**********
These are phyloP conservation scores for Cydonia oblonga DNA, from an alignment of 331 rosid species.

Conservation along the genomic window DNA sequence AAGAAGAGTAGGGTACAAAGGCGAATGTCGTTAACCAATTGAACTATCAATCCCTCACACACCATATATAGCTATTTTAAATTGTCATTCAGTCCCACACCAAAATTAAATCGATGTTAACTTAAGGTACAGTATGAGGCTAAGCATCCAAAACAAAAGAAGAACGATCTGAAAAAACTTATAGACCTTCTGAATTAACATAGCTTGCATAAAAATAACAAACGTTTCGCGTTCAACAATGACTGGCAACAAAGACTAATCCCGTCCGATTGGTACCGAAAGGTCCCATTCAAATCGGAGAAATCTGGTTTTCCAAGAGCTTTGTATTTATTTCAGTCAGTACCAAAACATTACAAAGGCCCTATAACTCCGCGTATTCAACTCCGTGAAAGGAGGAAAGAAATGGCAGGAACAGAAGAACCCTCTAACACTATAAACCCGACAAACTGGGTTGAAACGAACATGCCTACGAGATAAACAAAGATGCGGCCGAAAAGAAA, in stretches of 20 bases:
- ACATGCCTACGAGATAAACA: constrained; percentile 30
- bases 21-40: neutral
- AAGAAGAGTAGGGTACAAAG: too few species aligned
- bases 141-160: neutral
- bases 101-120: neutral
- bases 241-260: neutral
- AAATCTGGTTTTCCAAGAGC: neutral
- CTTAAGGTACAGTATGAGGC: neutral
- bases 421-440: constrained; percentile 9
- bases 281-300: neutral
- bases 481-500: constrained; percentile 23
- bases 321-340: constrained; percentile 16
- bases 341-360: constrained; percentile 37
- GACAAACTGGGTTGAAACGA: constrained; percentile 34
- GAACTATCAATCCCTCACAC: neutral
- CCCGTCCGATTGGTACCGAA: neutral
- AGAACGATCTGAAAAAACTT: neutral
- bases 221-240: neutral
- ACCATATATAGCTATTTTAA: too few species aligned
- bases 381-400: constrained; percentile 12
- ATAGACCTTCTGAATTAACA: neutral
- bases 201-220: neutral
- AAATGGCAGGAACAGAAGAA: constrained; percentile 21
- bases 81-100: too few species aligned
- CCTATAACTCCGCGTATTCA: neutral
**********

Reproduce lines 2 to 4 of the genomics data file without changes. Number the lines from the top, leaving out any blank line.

Conservation along the genomic window DNA sequence AAGAAGAGTAGGGTACAAAGGCGAATGTCGTTAACCAATTGAACTATCAATCCCTCACACACCATATATAGCTATTTTAAATTGTCATTCAGTCCCACACCAAAATTAAATCGATGTTAACTTAAGGTACAGTATGAGGCTAAGCATCCAAAACAAAAGAAGAACGATCTGAAAAAACTTATAGACCTTCTGAATTAACATAGCTTGCATAAAAATAACAAACGTTTCGCGTTCAACAATGACTGGCAACAAAGACTAATCCCGTCCGATTGGTACCGAAAGGTCCCATTCAAATCGGAGAAATCTGGTTTTCCAAGAGCTTTGTATTTATTTCAGTCAGTACCAAAACATTACAAAGGCCCTATAACTCCGCGTATTCAACTCCGTGAAAGGAGGAAAGAAATGGCAGGAACAGAAGAACCCTCTAACACTATAAACCCGACAAACTGGGTTGAAACGAACATGCCTACGAGATAAACAAAGATGCGGCCGAAAAGAAA, in stretches of 20 bases:
- ACATGCCTACGAGATAAACA: constrained; percentile 30
- bases 21-40: neutral